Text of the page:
I’ve been looking through old photos to post on my site and I notice one huge difference between them and my more recent photos. My old photos were clear and crisp. My recent photos not so much… Chemotherapy left me with essential tremors in my hands and neuropathy in my feet and ankles. The tremors make it hard to hold the camera still, and the neuropathy makes it hard for me to keep my balance (I fall a lot). So, when I want to take a photo of a moving bird or other animal, I have problems following, and when I turn to keep up, it’s hard to stay standing. When I fall, my first thought is of my camera, and I protect it at all costs. It’s not the most expensive camera–just a Canon EOS Rebel T7i with a Tamron 14-400mm lens. But it’s all I have. I had to stop carrying a camera bag with different lenses, so when that lens was announced, I pre-ordered it. It has been a life-saver since I don’t have to carry all that extra weight.
I know you’re probably thinking I should keep the camera on a tripod. But that’s extra weight again, and if I fall, I don’t think I could protect the camera as well as without it. I can wrap my arms around the camera, but it would be too top-heavy for me to control. I would also lose the ability to instantly move the camera to focus on a bird flying overhead or a deer running across the trail. When I fall, I hold the camera and try to fall on my side or backwards. It’s happened so often that I have learned to let myself go, and so far I haven’t broken a hip–quite an accomplishment for a 66-year-old cancer patient on continuous chemo drugs that erode my bones.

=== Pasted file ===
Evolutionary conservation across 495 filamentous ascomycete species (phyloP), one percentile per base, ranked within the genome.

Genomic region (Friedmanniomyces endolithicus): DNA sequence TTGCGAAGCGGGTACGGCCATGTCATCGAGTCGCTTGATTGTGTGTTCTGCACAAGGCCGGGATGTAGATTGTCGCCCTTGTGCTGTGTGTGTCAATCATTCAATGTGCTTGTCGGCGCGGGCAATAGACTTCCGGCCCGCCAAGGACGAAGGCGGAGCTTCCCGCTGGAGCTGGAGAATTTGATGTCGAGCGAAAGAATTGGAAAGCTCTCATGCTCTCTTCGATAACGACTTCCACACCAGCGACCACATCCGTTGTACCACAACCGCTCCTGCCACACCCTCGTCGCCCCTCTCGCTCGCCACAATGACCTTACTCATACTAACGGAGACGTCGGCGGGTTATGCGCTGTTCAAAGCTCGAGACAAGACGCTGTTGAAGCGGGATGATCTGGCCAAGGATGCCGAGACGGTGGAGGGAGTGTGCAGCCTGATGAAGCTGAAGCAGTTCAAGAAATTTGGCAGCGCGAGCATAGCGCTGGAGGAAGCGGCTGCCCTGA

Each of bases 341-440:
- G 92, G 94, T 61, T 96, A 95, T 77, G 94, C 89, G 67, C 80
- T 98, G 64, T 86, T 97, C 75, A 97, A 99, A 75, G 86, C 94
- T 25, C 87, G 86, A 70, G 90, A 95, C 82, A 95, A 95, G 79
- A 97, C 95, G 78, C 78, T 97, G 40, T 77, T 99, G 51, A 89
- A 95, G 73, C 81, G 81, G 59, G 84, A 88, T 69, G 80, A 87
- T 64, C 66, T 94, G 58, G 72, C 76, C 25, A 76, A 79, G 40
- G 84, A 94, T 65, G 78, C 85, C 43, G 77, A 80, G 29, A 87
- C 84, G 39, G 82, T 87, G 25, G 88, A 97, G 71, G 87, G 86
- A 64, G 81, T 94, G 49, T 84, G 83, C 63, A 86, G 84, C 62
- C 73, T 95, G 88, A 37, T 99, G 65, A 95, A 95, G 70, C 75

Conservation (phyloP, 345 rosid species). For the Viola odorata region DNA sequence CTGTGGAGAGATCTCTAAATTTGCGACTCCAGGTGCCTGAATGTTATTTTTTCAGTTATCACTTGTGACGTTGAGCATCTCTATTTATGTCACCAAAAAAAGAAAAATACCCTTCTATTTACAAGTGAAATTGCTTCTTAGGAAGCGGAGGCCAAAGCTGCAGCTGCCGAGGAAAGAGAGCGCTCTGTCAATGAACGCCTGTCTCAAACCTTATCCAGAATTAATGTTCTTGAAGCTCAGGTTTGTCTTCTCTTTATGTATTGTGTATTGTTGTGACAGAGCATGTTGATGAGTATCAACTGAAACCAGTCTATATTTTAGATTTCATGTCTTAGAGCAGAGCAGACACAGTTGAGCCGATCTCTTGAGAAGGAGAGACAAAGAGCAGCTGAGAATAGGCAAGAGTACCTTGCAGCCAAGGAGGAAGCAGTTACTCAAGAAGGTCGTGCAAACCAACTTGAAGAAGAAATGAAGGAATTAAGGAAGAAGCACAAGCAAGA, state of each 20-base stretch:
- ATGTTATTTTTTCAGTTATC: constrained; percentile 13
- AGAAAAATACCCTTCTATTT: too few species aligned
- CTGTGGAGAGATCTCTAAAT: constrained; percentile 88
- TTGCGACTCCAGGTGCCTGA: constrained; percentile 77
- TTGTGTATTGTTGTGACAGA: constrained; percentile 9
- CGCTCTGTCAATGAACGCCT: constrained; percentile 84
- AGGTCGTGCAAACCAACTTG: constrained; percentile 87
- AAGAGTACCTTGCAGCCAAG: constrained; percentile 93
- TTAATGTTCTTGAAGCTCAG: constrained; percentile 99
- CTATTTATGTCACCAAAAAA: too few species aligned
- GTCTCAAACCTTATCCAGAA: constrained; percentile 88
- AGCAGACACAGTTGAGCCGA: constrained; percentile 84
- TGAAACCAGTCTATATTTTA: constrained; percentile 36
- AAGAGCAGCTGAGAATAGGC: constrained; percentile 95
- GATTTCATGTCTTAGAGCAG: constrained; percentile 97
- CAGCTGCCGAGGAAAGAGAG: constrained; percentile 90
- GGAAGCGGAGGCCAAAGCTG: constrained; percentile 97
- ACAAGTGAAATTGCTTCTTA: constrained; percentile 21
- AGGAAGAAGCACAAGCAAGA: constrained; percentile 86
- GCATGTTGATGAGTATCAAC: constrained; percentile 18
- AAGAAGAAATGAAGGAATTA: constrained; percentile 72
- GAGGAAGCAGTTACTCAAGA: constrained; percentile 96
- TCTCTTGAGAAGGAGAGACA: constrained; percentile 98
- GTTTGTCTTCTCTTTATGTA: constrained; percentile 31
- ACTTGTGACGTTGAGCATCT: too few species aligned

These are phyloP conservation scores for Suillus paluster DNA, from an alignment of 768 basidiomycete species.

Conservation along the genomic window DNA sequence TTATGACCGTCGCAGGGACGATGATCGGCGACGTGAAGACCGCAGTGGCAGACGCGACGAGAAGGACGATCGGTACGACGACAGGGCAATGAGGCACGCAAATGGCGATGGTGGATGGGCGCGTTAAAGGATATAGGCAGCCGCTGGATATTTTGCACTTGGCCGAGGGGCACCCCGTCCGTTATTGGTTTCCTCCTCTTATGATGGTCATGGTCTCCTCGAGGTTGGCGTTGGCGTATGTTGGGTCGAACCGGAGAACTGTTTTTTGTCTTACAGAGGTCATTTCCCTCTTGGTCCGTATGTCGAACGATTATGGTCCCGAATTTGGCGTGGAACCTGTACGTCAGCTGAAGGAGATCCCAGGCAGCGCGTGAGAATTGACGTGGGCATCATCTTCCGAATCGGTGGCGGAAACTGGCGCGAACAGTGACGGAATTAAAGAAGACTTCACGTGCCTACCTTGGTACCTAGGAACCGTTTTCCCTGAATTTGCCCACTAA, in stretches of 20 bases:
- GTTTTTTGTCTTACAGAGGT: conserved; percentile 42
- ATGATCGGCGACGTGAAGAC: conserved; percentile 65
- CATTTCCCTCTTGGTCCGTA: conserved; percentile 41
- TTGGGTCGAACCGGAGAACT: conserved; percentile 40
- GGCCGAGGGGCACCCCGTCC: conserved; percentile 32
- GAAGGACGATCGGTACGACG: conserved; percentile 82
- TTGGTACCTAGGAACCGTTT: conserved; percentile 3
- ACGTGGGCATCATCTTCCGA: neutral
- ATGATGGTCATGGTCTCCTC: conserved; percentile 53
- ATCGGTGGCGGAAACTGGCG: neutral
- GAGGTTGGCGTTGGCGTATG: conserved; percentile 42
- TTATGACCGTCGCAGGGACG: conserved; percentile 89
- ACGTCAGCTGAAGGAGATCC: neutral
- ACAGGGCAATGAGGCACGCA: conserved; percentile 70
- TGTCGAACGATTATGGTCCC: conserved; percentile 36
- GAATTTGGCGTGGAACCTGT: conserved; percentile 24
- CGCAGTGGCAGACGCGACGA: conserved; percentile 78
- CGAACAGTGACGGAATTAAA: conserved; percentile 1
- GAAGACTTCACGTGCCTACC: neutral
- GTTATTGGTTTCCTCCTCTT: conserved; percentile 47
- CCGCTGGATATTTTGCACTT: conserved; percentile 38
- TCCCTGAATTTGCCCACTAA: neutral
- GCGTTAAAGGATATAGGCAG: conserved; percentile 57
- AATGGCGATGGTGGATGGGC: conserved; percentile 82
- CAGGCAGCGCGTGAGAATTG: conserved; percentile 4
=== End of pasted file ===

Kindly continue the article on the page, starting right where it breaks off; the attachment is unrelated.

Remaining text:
I take tons and tons of photos of everything I shoot to try to make sure I get at least one good one. I get lucky sometimes, and I am so excited when I do. The worst is when have to zoom out to 400–that’s when the blurring is really hard to control–not only because of the tremors, but also because the lens is extended so far and it’s hard to hold it up.
I just needed to say all of this, even if it no one ever reads it. I sometimes refuse to admit to myself that I’m not who I used to be. And I am often so disappointed in the photos I have taken. But it hasn’t dampened my love of nature or my love of photography. Some of my bad photos are some of my favorites. I took a photo of my grandson when we were fishing yesterday. It’s blurry and dark, but it captured him so well–always in motion, always thinking–often serious. At the time he was looking for rocks that might have gold in them–there is still a lot of gold in the rivers and creeks around here, and he was determined to find some. I will cherish that blurry one always.